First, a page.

jimdavis wrote: ↑
Tue Aug 14, 2018 9:20 am
Bront wrote: ↑
Tue Aug 14, 2018 9:04 am
...and then to have dawdled around flying a large circuit with a burning engine, without an attempt to fight the fire or shut down the engine or to get back on the ground asap is just criminal to me.
So tell us, Bront, do you have some inside information about what was going on in that cockpit? Do you think those guys either didn't know what they were doing - or were just enjoying the ride while the aircraft was burning around them? And if the burning engine was still delivering power - would you have shut it down? Tell us how you would have handled the situation and saved the day?
There are two things going on here:
1. Should they have taken off? If the info we have so far is correct - then the answer wold be a pretty emphatic NO.
2. Having got into the air - is any one of us in a position to criticise the actions and decisions of the crew?
Oops! Double transmission with JK
Jim and JK, you are overly harsh on blokes like Bront.
In his way, he was raising a very valid point - why did the crew not fight the fire? The actions required to be performed in the event of an engine fire are clearly stated in the AFM. There are no options like "If required for terrain clearance, fighting the fire may be delayed by 5 minutes". So, Jim, to answer your question: "is any one of us in a position to criticize the actions and decisions of the crew?", yes, I am, and Bront has done so too. The should have, were required to, fight the fire as per the AFM procedures. No point in beating about the bush, that is what they were required to do. They second-guessed the manufacturer's instructions for whatever reason. The manufacturer most likely knows the possible effects of an engine fire on other systems, in this case possible the aileron controls and the feathering system. And before you again get defensive of the crew, remember that they had, prior to flight, made a number of unforgivable decisions, effectively forfeiting any "benefit of the doubt" considerations regarding their in-flight decisions.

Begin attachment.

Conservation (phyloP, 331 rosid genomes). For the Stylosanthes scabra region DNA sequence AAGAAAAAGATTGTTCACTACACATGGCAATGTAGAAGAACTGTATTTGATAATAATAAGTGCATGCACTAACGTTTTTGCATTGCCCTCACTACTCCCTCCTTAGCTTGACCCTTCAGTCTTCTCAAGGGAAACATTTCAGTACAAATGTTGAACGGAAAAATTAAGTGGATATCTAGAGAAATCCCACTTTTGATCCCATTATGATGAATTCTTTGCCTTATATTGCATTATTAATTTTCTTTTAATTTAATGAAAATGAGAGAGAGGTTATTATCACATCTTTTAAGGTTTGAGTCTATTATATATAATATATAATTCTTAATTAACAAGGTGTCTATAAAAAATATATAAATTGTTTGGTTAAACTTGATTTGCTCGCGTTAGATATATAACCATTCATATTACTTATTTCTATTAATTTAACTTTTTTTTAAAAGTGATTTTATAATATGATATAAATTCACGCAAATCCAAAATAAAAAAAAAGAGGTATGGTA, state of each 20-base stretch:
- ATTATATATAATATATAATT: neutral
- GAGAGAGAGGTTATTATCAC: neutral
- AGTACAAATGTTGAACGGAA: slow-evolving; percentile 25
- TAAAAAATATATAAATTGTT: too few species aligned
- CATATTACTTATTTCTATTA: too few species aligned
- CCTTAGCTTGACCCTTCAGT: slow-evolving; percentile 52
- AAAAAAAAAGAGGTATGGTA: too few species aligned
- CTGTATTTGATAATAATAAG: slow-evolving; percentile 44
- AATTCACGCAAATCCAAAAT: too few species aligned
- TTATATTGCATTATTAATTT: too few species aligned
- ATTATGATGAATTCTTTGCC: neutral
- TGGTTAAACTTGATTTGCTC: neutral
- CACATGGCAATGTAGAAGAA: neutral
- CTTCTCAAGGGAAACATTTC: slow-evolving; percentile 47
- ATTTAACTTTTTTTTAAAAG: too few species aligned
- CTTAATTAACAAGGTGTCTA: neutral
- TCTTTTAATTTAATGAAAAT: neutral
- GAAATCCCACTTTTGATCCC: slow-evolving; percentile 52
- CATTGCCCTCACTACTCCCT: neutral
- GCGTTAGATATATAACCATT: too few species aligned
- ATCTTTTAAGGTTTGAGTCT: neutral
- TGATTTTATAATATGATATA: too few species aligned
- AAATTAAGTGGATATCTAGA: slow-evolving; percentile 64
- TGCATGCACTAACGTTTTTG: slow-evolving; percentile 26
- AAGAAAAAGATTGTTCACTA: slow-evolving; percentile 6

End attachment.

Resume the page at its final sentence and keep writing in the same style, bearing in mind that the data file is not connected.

Having got that out of the way, one can speculate about why they did not carry out the fire drill once airborne:
Perhaps, despite the information apparently conveyed to them by the LAME's assistant, they did not accept that the engine was on fire. Was the fire detection system inoperative? Was it checked before flight? Why did the crew not question the assistant? If the detection system was unserviceable, why did they commit to take-off? If they did this, it is unforgivable. If it was showing a fire and they ignored it, that is unforgivable.
Why did they not feather the engine and fight the fire? Perhaps they knew that flight was not sustainable on a single engine? This they should have known prior to take-off, and should have made plans to land straight ahead for example. If the two preceding statements are correct, why did they try to complete a circuit with a burning engine instead of landing ahead? The answers to these do not show up the crew in a good light at all.
So, Jim and JK, don't belittle blokes like Bront, by asking him what he would have done to save the day. Give him the benefit of your vast experience and tell him what you would have done. The crew have already, by Jim's admission implicated themselves by their poor decisions prior to take-off, so there is no need to protect them. This is a learning forum. Tell us what would have led you to delay fighting the engine fire, tell us about what we should be thinking of landing options with marginal single engine performance, tell us about the need for proper planning, crew coordination and so on....